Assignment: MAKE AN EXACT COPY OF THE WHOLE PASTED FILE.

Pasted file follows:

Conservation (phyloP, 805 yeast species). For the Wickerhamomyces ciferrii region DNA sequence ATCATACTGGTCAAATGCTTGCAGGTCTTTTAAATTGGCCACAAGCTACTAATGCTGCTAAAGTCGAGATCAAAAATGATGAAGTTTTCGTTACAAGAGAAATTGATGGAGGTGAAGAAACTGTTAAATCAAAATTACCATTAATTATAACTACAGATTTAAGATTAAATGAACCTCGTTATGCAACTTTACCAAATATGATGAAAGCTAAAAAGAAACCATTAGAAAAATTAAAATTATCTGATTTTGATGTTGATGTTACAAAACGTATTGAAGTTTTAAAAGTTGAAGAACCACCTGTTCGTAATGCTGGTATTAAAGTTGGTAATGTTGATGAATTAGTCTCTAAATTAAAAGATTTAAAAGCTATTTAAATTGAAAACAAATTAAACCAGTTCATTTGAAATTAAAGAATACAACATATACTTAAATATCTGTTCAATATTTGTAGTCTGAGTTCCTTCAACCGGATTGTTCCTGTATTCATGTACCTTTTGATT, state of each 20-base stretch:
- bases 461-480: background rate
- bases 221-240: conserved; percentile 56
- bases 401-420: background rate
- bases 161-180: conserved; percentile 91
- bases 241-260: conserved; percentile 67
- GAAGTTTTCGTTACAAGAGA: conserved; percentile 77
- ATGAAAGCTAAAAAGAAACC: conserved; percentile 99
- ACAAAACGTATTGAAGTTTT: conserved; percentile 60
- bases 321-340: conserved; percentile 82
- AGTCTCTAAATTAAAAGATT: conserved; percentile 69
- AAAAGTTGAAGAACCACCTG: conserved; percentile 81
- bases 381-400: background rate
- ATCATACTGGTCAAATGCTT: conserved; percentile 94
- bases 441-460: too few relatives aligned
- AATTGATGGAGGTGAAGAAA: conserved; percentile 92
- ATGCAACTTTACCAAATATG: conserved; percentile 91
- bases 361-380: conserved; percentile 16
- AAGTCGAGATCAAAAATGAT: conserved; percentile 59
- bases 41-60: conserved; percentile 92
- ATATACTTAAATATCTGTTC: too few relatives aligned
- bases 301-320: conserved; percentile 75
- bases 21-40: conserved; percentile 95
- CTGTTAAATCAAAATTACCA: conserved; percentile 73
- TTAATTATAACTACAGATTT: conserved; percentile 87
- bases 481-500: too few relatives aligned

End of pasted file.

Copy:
Conservation (phyloP, 805 yeast species). For the Wickerhamomyces ciferrii region DNA sequence ATCATACTGGTCAAATGCTTGCAGGTCTTTTAAATTGGCCACAAGCTACTAATGCTGCTAAAGTCGAGATCAAAAATGATGAAGTTTTCGTTACAAGAGAAATTGATGGAGGTGAAGAAACTGTTAAATCAAAATTACCATTAATTATAACTACAGATTTAAGATTAAATGAACCTCGTTATGCAACTTTACCAAATATGATGAAAGCTAAAAAGAAACCATTAGAAAAATTAAAATTATCTGATTTTGATGTTGATGTTACAAAACGTATTGAAGTTTTAAAAGTTGAAGAACCACCTGTTCGTAATGCTGGTATTAAAGTTGGTAATGTTGATGAATTAGTCTCTAAATTAAAAGATTTAAAAGCTATTTAAATTGAAAACAAATTAAACCAGTTCATTTGAAATTAAAGAATACAACATATACTTAAATATCTGTTCAATATTTGTAGTCTGAGTTCCTTCAACCGGATTGTTCCTGTATTCATGTACCTTTTGATT, state of each 20-base stretch:
- bases 461-480: background rate
- bases 221-240: conserved; percentile 56
- bases 401-420: background rate
- bases 161-180: conserved; percentile 91
- bases 241-260: conserved; percentile 67
- GAAGTTTTCGTTACAAGAGA: conserved; percentile 77
- ATGAAAGCTAAAAAGAAACC: conserved; percentile 99
- ACAAAACGTATTGAAGTTTT: conserved; percentile 60
- bases 321-340: conserved; percentile 82
- AGTCTCTAAATTAAAAGATT: conserved; percentile 69
- AAAAGTTGAAGAACCACCTG: conserved; percentile 81
- bases 381-400: background rate
- ATCATACTGGTCAAATGCTT: conserved; percentile 94
- bases 441-460: too few relatives aligned
- AATTGATGGAGGTGAAGAAA: conserved; percentile 92
- ATGCAACTTTACCAAATATG: conserved; percentile 91
- bases 361-380: conserved; percentile 16
- AAGTCGAGATCAAAAATGAT: conserved; percentile 59
- bases 41-60: conserved; percentile 92
- ATATACTTAAATATCTGTTC: too few relatives aligned
- bases 301-320: conserved; percentile 75
- bases 21-40: conserved; percentile 95
- CTGTTAAATCAAAATTACCA: conserved; percentile 73
- TTAATTATAACTACAGATTT: conserved; percentile 87
- bases 481-500: too few relatives aligned